You may have seen news reports recently indicating that after 60 years, IHOP is changing it’s name to IHOB. Since the announcement, the Internet has been abuzz with speculation about the wisdom and purpose of such a change. Don’t give it a second thought. IHOP is NOT changing their brand name. Rather, on Monday they will announce that Ultimate Steakburgers have been added to their menu in a bid to persuade customers to consider them for lunch and dinner meals, rather than just breakfast. So is this a sound strategy and will it work?
From one perspective, IHOP’s name change stunt has already worked. Media outlets took the bait and reported the announcement broadly. As a result, lots of Americans are thinking and talking about what the IHOP brand has stood for in the past and what it might be in the future. In that regard, IHOP has likely accomplished one of it’s objectives: getting current and potential customers to reconsider their brand. That said, the name change gimmick really only has credibility once, so the payoff will need to be meaningful to avoid leaving customers annoyed or disillusioned.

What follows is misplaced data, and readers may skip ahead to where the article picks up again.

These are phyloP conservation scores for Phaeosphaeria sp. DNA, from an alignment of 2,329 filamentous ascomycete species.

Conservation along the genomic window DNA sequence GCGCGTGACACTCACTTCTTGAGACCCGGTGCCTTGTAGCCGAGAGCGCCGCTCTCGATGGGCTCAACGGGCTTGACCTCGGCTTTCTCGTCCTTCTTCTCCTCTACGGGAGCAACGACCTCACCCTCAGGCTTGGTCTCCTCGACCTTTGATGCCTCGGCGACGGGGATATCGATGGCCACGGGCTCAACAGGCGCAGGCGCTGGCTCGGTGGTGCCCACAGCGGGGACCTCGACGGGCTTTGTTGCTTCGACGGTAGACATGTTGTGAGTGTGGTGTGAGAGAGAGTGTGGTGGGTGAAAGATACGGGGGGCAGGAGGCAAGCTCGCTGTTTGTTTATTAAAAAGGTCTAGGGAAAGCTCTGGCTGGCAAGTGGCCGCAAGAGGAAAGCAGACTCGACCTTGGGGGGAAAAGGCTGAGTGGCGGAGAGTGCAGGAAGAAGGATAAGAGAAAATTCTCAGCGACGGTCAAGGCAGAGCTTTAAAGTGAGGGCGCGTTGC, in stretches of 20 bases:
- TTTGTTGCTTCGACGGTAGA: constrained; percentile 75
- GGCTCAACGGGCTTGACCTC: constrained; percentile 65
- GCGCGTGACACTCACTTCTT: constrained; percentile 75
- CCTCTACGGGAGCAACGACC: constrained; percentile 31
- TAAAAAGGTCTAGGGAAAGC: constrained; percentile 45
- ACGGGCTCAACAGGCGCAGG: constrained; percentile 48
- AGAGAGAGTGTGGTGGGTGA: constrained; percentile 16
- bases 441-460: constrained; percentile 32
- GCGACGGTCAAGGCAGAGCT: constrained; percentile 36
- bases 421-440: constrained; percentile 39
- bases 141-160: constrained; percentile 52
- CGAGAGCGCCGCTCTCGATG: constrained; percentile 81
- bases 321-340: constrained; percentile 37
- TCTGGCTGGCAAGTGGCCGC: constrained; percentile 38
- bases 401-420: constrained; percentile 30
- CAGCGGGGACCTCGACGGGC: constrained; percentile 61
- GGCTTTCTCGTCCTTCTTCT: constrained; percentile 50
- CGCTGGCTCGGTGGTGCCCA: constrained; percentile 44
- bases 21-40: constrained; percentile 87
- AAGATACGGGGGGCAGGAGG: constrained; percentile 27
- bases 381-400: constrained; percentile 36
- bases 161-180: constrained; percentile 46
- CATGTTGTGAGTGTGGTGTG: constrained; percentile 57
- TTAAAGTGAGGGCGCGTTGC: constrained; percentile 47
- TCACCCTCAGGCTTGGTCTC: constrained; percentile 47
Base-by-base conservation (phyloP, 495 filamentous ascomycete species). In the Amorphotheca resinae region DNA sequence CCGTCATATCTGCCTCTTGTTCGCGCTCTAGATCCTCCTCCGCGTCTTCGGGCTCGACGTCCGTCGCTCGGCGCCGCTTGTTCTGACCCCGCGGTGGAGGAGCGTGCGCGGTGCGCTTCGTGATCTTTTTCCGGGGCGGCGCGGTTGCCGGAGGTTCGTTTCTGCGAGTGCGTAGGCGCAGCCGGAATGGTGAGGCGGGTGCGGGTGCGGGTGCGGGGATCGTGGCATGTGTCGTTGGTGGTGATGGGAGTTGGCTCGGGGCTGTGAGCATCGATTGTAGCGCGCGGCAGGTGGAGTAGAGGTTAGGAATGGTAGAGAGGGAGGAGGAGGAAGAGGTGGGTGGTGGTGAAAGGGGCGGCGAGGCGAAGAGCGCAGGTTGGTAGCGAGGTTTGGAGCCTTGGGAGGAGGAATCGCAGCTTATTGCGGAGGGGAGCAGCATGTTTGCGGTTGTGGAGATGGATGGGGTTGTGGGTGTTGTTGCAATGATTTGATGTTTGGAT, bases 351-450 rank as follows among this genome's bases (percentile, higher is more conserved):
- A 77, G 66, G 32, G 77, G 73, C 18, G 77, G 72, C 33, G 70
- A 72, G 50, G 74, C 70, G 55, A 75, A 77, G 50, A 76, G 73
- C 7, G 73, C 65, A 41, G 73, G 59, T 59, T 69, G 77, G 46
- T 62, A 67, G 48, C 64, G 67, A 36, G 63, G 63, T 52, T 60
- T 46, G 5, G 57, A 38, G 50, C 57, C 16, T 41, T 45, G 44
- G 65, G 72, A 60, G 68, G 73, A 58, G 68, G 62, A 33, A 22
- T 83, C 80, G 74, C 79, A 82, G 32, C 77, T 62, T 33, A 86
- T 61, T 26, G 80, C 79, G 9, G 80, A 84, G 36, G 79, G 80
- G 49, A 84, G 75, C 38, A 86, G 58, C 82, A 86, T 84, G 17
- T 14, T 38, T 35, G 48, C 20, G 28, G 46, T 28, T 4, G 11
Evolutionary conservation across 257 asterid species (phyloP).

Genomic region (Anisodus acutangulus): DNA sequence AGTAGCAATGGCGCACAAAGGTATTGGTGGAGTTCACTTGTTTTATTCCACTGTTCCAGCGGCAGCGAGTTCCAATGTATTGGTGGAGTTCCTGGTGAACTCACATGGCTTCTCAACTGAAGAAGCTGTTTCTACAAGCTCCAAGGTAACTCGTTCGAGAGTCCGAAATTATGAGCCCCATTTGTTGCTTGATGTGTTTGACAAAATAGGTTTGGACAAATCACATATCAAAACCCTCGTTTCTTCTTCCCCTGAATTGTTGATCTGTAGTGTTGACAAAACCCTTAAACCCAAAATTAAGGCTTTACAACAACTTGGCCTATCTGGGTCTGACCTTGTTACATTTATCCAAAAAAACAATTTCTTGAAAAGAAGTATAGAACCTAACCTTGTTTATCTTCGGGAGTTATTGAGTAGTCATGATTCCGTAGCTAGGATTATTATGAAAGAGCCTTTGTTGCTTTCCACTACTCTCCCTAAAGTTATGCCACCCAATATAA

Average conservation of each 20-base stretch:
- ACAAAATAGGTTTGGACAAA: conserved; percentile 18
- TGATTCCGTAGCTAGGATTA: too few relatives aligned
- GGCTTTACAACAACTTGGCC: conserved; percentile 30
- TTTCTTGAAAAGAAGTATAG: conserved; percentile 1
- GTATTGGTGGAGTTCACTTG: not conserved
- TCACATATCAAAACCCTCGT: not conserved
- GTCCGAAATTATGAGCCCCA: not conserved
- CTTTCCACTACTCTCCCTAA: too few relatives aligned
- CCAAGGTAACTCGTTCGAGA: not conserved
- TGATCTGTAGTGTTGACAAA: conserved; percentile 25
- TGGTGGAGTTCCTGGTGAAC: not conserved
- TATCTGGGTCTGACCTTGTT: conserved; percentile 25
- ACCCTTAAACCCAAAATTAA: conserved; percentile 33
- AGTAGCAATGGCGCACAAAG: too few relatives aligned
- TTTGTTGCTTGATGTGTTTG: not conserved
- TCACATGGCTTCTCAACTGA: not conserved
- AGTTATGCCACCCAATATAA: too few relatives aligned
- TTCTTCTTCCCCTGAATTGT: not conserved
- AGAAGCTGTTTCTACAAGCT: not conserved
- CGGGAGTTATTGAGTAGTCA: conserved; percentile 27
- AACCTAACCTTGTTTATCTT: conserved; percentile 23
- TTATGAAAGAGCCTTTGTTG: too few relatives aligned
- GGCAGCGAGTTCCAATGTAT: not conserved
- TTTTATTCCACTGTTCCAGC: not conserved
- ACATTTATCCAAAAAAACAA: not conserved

So how about that payoff? Will the introduction of Ultimate Steakburgers cause Americans to think differently about IHOP? In that regard, its unlikely this IHOP promotion will accomplish much from a brand building standpoint. The IHOP brand certainly does need revitalization. Like other major chains in the family style restaurant category (Cracker Barrel, Bob Evans, etc.), IHOP had negative same-store sales growth in 2016 and 2017. In addition, the IHOP brand is best known for its kid friendly environment and affordable meal prices, but its customer service and responsiveness are rated poorly. So while adding steakburgers to the menu for lunch and dinner meals make sense to some degree, IHOP’s menu is not its biggest problem.
Rather, IHOP’s most significant issue is the poor service and hospitality that its restaurants often provide to customers. For instance, customer likelihood to recommend IHOP (35%) is far below that of Cracker Barrel (53%) and Bob Evans (44%). The primary reason is that unlike Cracker Barrel and Bob Evans, all IHOP locations are owned and operated by independent franchisees. As a result, IHOP has less direct control over customer service levels and daily operations at these restaurants. So it’s a lot easier for IHOP to make changes to its menu than it is to substantially improve customer service and hospitality in its nearly 1,800 restaurants.
So while effective at capturing media and Internet attention for a few days, IHOP’s name change gimmick is likely to be a disappointing let down for most customers, especially those who’ve had poor service and hospitality experiences with them in the past.